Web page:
'Yeah,' he nods his head, bemused. 'Thought it was best. Wouldn't mind seein' their faces as they read it though.'

I'm still just a little shocked and there's something peculiar about the glint of amusement in my new housemate's eyes as he continues.

'It's really kinda funny actually,' he tells me. 'I was a skinhead for six years, spent my time hassling fags and shit. I'd love to hear what my Dad has to say when he finds out I am one.'

The mouthful of pizza I'm currently chewing nearly chokes me. I should point out here that I'm not white. Australian, yes, and my mother's white whereas my father hails from Malaysia. I was raised in this country, and my accent is purely Aussie, but there's not a person in the world who'd mistake me as pure Caucasian.

'Are you kidding?'

'Nope,' Matthew shakes his head. 'Stupid huh? I was such a little cunt, but I think now maybe it was just denial or something. Left it all behind maybe a year ago and decided to move to Brissie a few months ago to try and find a boyfriend or something.'

'And are you planning on telling any potential boyfriends you used to beat up gay men?' I ask before I can stop myself.

Matthew flushes slightly and gives me an apologetic grin. 'I'll have to I guess. See?'

He takes off his shirt and shows me his back, revealing a huge, black swastika. I've never seen anything like it close up, but it's hardly as though I've previously been overcome by the urge to associate with neo-nazi's. Simply seeing the mark is enough to make me uncomfortable and it's a relief when he pulls his singlet back over his head.

'Well now you know a little about me,' he shrugs. 'What are you like?'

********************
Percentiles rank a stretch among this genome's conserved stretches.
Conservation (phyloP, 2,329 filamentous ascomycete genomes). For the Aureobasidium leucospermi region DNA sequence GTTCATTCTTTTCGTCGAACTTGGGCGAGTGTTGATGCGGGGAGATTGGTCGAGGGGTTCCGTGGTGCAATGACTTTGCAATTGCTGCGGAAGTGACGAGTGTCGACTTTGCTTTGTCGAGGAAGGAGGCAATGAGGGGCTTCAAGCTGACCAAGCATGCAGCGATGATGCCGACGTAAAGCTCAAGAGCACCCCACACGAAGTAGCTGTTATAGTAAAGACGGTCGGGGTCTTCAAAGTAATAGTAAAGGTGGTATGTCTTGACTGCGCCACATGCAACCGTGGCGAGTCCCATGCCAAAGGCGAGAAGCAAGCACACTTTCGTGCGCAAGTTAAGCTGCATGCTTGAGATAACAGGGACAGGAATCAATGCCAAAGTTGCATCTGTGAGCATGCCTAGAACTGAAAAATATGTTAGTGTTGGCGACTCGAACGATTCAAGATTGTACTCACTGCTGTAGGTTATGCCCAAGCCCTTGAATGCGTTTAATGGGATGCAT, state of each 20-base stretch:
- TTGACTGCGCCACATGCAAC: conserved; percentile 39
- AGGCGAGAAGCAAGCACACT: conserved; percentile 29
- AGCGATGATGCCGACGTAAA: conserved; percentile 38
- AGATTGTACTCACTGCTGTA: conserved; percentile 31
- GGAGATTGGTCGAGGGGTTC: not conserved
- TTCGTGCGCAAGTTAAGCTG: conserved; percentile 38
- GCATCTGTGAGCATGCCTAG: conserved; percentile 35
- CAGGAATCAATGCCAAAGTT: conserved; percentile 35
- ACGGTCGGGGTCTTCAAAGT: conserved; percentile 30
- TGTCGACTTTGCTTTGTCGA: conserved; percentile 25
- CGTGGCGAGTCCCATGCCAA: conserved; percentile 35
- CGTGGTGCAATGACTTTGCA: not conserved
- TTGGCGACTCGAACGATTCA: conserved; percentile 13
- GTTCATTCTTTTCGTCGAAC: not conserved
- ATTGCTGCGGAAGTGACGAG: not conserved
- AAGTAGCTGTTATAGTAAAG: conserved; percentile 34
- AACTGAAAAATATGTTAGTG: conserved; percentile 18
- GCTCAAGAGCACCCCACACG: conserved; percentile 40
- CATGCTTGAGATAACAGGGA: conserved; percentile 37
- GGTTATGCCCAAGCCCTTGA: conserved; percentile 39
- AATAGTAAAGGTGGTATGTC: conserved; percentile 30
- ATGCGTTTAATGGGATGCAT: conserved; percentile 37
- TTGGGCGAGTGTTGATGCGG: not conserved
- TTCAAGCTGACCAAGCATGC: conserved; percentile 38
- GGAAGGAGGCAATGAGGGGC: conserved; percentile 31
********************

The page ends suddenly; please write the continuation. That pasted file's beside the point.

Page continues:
'What am I like?' I repeat, relaxing. It's odd how I'm so relaxed in his company, as though he were a brother or a long lost friend rather than an brand new, ex-skinhead housemate with whom I have nothing in common except my gender and sexuality. 'Boring I guess. I work in IT. Ian's my sort-of-boyfriend. He's really just a fuck buddy, actually. You'll meet my friends, not that any of them are particularly interesting. And…well, that's it,' I shrug helplessly. 'I'm pretty boring.'

Matthew shakes his head. 'Nobody's boring. Everyone's life is interesting.'

'Not mine,' I argue regretfully. 'Truly, if it was, you'd be the first to know.'

He laughs, his pale blue eyes flashing with amusement, before he crushes his beercan in one hand and throws it into the bin. 'Well, it's good of you to let me live here. I swear I'll have a job by the end of the week and you'll barely know I'm here.'

All I can recall is the awful two months I spent after graduating from University, desperately looking for work. I feel kinda bad for Matthew, thinking that this job-searching may end up being a little demoralising.

'I don't care as long as you pay the rent,' I joke with him.

'I'll get a job,' he replies confidently, scraping his chair out of the table. 'Uh, I think I'll go unpack, okay? And probably take a shower and have a sleep, so I'll be seeing you tomorrow.'

As he heads up the stairs to his bedroom, I realise I'm disappointed. I wanted to spend the night with him and instead he's unpacking, showering and having a sleep. Reasonable activities, but still ones which eat into 'my' time with him.

How ridiculous I am; expecting my housemate to be my new best friend. The poor guy, if I don't chill, he's going to really think he's moved in with a freakazoid. I wrap up the leftover pizza before settling myself in front of the television with cheap cask wine and my cigarettes, watching terrible Saturday night television and trying not to think too much about my new housemate.

He is rather interesting though, despite that ugly great tattoo on his back. Ick, and the fact that he's beaten up people just because they weren't white and heterosexual. That leaves an unpleasant taste in my mouth, to say the least.

Damn. This is going to be interesting.